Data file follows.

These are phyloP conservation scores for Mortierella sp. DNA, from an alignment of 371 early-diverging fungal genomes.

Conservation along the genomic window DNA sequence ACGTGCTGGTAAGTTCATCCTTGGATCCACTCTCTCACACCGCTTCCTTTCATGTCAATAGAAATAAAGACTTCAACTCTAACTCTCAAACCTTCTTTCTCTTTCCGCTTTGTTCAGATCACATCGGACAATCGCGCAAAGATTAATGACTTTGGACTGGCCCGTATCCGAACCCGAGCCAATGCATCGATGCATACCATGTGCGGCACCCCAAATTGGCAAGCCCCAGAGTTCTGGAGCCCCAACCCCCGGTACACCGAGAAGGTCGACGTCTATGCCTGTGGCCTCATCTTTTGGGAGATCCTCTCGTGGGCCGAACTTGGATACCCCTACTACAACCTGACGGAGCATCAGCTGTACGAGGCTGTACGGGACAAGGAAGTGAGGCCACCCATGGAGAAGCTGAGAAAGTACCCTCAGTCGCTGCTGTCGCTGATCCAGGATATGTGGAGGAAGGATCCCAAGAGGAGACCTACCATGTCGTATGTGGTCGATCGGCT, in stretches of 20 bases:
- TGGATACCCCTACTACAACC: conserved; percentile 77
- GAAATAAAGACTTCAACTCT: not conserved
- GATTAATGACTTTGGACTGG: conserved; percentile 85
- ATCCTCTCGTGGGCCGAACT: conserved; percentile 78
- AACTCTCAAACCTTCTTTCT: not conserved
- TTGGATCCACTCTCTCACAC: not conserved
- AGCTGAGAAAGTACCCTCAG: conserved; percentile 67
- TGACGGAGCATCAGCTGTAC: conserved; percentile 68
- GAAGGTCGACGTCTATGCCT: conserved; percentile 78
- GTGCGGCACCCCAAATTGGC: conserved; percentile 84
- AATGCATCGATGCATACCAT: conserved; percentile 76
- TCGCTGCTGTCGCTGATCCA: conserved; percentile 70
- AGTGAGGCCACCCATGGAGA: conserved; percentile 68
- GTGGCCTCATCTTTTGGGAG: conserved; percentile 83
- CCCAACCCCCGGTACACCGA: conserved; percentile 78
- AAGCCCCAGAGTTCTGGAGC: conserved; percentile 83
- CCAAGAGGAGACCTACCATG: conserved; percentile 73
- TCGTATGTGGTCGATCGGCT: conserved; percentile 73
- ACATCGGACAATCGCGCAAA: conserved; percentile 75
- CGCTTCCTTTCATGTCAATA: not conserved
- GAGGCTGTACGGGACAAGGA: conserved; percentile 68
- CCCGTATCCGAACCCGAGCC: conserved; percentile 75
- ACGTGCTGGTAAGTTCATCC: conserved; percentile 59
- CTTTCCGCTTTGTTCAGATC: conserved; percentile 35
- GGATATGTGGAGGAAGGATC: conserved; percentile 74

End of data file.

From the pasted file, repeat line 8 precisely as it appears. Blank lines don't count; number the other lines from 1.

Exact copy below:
- TTGGATCCACTCTCTCACAC: not conserved